Malaysian authorities have been urged to end camps that violate the rights of LGBT youth by attempting to “cure” them of their homosexuality or effeminate behaviour.
In a letter to the Malaysian government, the International Gay and Lesbian Human Rights Commission (IGLHRC) urged it to put a stop to the practice in certain schools of forcing male students – some reported to be as young as 12 – into “curative” programs for allegedly failing to conform to stereotypical expectations of masculinity.
In a recent case addressed in the letter, sixty-six male children, said to be of secondary school age or approximately ages 12 to 17, were rounded up by their teachers and sent to a camp for “curative” purposes in Besut, Trengganu on the northeast coast of Malaysia. The order came from the Terengganu Education Department.
IGLHRC criticised statements by Razali Daud, Director of Education for Terengganu, which served to shed light on the camp’s punitive and discriminatory intent.
In comments to Malaysian press, he said, “We understand that some people end up as mak nyah (transvestite) or a homosexual, but we will do our best to limit the number.”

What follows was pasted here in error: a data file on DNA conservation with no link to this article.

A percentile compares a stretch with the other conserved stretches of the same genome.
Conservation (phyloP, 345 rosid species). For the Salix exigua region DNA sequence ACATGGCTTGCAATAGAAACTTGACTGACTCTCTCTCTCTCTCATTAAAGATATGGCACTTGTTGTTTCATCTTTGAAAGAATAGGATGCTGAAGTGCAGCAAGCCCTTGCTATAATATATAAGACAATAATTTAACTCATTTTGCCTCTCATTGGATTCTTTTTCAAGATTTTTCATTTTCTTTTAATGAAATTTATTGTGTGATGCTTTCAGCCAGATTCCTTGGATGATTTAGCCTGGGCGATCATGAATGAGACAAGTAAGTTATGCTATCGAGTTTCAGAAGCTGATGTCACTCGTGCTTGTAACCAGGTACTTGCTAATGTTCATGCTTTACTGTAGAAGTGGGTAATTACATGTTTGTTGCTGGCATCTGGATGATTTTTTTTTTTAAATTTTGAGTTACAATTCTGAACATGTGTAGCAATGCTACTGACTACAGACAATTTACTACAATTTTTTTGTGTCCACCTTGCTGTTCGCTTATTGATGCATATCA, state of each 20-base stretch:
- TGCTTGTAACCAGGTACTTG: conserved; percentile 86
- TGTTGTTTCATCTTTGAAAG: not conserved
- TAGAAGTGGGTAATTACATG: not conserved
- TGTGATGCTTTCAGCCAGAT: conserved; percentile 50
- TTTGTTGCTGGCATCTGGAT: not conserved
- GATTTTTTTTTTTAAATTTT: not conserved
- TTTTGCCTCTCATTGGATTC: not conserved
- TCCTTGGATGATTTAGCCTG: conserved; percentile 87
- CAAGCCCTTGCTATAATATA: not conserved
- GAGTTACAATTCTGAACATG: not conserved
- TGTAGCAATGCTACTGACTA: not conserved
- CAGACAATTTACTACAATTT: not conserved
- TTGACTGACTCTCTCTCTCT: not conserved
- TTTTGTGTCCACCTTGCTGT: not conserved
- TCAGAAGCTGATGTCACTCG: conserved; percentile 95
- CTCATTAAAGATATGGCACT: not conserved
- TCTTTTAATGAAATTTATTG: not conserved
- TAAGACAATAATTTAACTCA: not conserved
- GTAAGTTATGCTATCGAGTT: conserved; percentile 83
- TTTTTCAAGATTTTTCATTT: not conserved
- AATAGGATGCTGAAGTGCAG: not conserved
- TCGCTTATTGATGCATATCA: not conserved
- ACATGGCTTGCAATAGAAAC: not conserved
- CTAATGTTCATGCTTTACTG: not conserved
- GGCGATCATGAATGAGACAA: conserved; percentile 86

He also explained that the camp was meant for “character-building as part of the department’s new Patriotism Integration Programme aimed at improving students’ awareness of their duties to the nation,” and added, that those students singled out for the Besut Camp, “happen to display some feminine tendencies”.
Daud publicly urged parents and teachers to look for signs of “the slightest effeminate tendency in their male children from an early age”.
“Mr. Daud must recant these damaging statements. He is creating an environment that can lead to bullying, family rejection, and violence,” said Grace Poore, IGLHRC’s Program Coordinator for Asia and the Pacific.
“He is also advancing so-called curative therapies that have been completely discredited by medical experts and which are known to be damaging to the mental wellbeing of anyone subjected to these practices.”
The Besut Camp is not an isolated incident said IGLHRC, which noted that it has received credible reports of at least three other “curative” camps in Malaysia.